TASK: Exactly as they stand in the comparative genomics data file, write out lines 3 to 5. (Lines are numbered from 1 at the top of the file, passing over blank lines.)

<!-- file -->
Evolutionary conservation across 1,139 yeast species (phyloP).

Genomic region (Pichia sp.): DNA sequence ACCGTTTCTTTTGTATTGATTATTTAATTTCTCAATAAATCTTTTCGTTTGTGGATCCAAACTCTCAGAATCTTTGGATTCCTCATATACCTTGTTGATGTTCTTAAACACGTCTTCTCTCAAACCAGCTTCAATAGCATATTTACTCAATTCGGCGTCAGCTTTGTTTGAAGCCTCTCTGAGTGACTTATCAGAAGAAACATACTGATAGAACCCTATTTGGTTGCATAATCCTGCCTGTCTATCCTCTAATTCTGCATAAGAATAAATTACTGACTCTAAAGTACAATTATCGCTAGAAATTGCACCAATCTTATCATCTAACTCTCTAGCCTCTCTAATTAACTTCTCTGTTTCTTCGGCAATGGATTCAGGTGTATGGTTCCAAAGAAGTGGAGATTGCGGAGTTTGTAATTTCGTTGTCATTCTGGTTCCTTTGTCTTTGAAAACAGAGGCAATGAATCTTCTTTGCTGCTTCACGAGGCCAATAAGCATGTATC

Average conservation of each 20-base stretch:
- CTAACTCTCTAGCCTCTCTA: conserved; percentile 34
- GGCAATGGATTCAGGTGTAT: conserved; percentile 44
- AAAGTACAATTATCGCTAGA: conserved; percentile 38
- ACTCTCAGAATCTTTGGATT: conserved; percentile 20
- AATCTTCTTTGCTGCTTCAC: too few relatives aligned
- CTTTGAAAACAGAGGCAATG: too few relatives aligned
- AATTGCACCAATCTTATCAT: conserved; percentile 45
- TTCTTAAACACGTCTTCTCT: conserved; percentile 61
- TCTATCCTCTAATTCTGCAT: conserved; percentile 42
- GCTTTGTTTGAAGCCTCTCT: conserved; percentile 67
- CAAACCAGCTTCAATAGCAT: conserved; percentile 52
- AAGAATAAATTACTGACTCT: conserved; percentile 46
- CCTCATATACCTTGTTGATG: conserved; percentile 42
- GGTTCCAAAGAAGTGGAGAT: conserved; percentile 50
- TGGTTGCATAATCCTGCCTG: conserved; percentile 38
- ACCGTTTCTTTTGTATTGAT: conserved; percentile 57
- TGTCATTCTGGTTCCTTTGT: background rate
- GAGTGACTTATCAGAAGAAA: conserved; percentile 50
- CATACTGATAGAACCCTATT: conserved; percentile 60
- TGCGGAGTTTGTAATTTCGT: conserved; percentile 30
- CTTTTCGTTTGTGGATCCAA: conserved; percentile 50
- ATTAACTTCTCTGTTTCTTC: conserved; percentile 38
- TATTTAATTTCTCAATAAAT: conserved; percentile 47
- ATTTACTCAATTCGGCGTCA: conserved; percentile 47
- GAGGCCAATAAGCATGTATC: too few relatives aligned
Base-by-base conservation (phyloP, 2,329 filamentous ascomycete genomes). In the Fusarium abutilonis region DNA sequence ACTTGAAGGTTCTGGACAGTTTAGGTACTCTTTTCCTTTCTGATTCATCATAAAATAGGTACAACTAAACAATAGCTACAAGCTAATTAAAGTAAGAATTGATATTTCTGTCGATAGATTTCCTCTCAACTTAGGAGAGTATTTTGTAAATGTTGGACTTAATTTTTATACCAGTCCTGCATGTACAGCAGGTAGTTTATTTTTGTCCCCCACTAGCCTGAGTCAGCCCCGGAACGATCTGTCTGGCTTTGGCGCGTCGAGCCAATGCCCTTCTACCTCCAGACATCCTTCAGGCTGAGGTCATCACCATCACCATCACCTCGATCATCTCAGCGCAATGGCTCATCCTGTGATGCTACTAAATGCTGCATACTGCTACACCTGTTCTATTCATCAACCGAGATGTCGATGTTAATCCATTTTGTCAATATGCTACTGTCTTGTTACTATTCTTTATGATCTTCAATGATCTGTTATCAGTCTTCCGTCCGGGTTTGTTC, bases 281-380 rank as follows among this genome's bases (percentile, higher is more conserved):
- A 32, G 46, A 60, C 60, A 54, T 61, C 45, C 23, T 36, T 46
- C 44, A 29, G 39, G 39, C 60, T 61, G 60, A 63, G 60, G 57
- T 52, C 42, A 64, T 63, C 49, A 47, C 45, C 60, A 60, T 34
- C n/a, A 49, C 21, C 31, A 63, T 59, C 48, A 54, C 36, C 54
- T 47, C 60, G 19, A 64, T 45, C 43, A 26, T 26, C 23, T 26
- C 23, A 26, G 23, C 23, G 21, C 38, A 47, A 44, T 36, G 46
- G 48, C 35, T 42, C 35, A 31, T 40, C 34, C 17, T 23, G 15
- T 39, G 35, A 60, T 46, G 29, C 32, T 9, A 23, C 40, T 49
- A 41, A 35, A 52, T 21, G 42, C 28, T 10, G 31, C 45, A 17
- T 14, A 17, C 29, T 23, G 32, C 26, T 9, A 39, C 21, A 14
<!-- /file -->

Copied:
Average conservation of each 20-base stretch:
- CTAACTCTCTAGCCTCTCTA: conserved; percentile 34
- GGCAATGGATTCAGGTGTAT: conserved; percentile 44